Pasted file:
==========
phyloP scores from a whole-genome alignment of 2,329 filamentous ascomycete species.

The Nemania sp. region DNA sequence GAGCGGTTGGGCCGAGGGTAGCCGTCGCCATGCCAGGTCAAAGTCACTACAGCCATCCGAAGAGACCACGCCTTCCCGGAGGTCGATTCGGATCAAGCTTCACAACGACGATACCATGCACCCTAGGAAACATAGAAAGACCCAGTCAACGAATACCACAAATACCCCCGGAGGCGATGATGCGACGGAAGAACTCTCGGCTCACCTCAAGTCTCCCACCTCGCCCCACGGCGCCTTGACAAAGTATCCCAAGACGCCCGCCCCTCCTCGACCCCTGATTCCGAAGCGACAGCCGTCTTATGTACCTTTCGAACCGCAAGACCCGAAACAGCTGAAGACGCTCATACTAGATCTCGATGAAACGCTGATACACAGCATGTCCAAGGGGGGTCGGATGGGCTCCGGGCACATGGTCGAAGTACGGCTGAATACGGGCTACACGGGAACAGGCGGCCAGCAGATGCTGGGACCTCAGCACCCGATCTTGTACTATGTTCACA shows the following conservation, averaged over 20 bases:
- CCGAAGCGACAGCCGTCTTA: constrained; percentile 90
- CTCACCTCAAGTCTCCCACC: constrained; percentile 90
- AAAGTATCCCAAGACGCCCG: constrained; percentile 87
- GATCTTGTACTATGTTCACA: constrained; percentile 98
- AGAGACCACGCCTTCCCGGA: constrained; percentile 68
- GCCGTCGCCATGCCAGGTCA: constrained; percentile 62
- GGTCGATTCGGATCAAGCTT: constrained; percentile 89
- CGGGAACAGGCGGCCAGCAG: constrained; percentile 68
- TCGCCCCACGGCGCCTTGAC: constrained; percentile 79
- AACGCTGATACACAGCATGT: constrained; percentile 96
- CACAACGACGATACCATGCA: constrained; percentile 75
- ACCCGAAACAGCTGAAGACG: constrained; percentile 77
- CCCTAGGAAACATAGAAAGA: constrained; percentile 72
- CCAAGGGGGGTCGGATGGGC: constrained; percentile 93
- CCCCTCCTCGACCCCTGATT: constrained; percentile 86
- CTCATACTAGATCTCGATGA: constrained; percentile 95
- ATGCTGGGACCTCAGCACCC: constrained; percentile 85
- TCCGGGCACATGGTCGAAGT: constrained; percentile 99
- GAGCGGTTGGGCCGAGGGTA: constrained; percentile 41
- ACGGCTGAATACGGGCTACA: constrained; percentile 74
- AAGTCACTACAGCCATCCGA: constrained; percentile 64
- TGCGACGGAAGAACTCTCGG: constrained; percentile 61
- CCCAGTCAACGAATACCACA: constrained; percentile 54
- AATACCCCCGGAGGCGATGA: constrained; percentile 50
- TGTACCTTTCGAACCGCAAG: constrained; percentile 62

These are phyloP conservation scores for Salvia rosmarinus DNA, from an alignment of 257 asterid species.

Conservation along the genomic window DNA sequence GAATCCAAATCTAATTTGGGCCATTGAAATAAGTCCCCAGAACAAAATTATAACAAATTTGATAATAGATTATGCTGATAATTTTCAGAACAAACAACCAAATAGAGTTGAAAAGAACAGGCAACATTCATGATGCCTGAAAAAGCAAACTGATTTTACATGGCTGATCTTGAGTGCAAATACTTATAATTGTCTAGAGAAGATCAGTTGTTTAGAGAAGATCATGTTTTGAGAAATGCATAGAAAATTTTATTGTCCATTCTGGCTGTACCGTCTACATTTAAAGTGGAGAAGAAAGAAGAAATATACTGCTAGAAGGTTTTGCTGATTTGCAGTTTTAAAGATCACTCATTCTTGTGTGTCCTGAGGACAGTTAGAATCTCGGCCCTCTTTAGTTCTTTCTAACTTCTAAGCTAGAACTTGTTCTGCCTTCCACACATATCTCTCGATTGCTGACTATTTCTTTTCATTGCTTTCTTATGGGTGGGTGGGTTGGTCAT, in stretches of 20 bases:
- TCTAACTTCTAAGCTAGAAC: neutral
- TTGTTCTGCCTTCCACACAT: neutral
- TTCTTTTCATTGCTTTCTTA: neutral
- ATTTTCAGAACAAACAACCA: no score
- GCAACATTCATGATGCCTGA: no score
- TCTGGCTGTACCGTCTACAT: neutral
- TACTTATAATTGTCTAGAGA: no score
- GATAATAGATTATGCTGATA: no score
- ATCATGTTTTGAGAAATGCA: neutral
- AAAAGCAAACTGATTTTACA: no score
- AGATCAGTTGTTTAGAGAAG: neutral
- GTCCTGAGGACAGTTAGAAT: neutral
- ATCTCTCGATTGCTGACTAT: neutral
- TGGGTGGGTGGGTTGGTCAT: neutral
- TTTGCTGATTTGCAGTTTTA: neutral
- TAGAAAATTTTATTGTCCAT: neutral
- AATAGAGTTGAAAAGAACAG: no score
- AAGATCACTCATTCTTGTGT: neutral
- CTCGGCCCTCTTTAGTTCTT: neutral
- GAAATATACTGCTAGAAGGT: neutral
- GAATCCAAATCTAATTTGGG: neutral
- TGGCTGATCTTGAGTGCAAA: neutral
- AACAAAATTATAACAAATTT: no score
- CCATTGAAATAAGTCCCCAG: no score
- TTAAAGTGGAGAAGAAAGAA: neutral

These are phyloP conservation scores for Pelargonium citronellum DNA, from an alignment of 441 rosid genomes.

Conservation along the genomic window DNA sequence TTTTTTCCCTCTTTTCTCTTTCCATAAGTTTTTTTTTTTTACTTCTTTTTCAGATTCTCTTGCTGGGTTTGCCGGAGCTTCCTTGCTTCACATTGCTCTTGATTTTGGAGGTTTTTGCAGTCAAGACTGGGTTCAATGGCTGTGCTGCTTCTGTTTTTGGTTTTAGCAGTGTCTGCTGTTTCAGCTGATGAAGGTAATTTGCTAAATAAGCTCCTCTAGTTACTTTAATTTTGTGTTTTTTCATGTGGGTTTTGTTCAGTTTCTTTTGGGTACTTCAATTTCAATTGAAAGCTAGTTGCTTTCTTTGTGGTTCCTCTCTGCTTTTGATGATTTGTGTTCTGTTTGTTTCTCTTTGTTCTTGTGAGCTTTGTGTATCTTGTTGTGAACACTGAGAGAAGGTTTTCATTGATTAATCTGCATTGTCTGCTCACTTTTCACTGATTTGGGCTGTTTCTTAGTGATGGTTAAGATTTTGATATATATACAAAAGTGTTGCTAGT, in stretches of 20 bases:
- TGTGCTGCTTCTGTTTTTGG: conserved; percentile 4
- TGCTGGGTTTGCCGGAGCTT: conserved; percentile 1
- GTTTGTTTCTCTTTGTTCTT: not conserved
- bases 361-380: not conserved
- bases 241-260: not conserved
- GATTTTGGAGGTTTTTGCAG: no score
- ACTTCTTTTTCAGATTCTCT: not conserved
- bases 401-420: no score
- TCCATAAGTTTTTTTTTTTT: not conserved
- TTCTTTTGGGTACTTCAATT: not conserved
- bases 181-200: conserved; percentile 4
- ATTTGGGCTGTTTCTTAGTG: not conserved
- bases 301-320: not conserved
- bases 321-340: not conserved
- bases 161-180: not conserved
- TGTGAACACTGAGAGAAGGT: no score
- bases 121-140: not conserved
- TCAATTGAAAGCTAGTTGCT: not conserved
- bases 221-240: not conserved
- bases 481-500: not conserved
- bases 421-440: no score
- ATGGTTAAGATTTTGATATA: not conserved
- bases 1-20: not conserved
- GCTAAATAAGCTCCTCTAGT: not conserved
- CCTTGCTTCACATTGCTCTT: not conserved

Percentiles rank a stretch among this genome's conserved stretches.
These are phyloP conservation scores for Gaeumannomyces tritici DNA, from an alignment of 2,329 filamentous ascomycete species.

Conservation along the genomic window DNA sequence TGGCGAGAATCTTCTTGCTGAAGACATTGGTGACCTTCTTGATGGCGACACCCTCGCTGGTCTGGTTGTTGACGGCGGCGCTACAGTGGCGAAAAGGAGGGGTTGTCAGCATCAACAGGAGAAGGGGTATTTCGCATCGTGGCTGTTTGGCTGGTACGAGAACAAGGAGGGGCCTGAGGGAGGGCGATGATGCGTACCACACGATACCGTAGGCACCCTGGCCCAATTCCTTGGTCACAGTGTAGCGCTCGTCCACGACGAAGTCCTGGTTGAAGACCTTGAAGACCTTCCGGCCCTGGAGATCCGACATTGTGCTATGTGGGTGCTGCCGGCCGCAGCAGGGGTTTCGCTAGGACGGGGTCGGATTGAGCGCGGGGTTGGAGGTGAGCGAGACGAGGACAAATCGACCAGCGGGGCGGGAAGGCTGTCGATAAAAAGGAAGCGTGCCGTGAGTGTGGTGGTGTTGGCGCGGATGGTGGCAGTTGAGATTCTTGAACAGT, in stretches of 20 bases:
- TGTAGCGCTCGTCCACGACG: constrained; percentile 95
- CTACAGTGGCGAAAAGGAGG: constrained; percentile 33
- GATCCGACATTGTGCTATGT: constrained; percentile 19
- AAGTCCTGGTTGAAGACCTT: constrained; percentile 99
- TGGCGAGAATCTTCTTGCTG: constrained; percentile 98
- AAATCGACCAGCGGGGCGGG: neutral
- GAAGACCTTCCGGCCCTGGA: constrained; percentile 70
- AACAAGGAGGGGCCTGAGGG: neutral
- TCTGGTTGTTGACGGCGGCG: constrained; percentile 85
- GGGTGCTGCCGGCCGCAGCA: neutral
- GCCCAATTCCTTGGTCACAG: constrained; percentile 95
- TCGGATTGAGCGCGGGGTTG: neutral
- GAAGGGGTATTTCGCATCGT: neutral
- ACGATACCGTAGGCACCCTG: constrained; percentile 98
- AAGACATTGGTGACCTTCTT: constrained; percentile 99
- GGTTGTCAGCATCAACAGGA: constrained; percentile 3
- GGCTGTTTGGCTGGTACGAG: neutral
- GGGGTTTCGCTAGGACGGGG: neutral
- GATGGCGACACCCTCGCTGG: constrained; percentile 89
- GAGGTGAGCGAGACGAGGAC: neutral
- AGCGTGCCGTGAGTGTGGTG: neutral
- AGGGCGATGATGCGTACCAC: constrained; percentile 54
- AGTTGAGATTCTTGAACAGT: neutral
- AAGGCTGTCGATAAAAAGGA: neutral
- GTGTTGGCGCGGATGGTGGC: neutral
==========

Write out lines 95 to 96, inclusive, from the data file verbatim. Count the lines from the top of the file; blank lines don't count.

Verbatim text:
- GCCCAATTCCTTGGTCACAG: constrained; percentile 95
- TCGGATTGAGCGCGGGGTTG: neutral